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Unemployment at Record Low

12 July 2017 

Unemployment rate falls in Scotland, while employment rate rises.

Scotland's unemployment rate fell to a record low of 3.8% over the last quarter, down 0.7 percentage points.

This represents a decrease over the year of 1.6 percentage points and means Scotland's unemployment rate is below that of the four UK nations, Labour Market Stats for Mar-May 2017, published by the Office for National Statistics (ONS) show.

The employment rate increased by 0.7 percentage points over the quarter to 74.1%, and remains the second highest out of the four UK nations. The inactivity rate decreased over the quarter to 22.9%.

Economy Secretary Keith Brown said:

"These latest figures show our labour market remains resilient and robust with unemployment now at a record low.

"Our employment rate is also rising, which is good news, and means 25,000 more people are in employment compared to the last quarter.

"When considered alongside the fact that last week's GDP stats show Scotland's growth rate over the last quarter to be four times that of the UK, this is further evidence of the strength of the Scottish economy.

"It is also encouraging to see that we continue to perform strongly in female participation, with the female unemployment rate falling by 1.0 percentage point over the year. Youth unemployment has fallen from 14% since 2007 and now stands at 8.4% and continues to be amongst the lowest of all EU countries.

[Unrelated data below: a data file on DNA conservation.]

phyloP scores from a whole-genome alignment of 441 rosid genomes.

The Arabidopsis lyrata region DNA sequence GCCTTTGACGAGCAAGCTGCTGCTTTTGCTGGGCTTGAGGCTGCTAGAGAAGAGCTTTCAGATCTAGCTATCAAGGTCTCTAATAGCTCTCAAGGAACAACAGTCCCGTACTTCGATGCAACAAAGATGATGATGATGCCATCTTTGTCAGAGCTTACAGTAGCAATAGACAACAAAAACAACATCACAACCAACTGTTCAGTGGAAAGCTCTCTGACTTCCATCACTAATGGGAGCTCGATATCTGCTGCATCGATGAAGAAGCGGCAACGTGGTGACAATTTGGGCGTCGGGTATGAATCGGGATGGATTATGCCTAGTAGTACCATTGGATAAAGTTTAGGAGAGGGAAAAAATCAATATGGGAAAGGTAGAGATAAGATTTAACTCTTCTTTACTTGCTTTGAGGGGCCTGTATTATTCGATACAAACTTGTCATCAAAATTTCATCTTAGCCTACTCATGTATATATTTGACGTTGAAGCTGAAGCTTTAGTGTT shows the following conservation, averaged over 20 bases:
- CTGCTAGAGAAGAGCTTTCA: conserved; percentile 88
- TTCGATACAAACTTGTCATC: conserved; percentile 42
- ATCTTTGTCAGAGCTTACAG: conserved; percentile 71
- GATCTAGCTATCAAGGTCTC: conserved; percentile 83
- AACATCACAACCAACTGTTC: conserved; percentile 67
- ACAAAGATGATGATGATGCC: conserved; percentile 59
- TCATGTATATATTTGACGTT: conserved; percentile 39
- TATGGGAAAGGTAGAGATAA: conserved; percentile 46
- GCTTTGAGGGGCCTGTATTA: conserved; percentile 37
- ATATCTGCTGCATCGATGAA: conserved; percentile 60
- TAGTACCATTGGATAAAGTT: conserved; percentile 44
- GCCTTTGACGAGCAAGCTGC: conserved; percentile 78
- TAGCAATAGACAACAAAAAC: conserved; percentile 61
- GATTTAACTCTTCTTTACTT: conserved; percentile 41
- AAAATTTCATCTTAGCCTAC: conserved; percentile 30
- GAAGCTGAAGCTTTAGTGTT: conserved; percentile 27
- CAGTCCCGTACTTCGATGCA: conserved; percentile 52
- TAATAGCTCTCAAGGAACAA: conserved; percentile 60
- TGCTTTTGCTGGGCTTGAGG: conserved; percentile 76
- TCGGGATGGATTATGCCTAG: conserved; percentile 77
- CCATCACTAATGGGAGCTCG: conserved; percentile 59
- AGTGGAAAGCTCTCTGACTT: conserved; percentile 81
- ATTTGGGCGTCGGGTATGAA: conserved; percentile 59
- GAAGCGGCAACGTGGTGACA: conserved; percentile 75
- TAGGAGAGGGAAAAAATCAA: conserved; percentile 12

"Although we welcome these figures, we realise there is still much work to do and we remain focussed on further strengthening the Scottish economy.

"While we are doing all we can to support employment, clearly the biggest threat to Scotland's labour market continues to be the effects of a hard Brexit, which threatens to cost our economy up to £11 billion a year from 2030, and 80,000 jobs over a decade.

"As a result of Brexit real wages are falling and households are seeing their incomes squeezed. This squeeze in living standards also feeds through to the wider economy, reducing consumer spending and hurting retail sectors."

Source - The Scottish Government website

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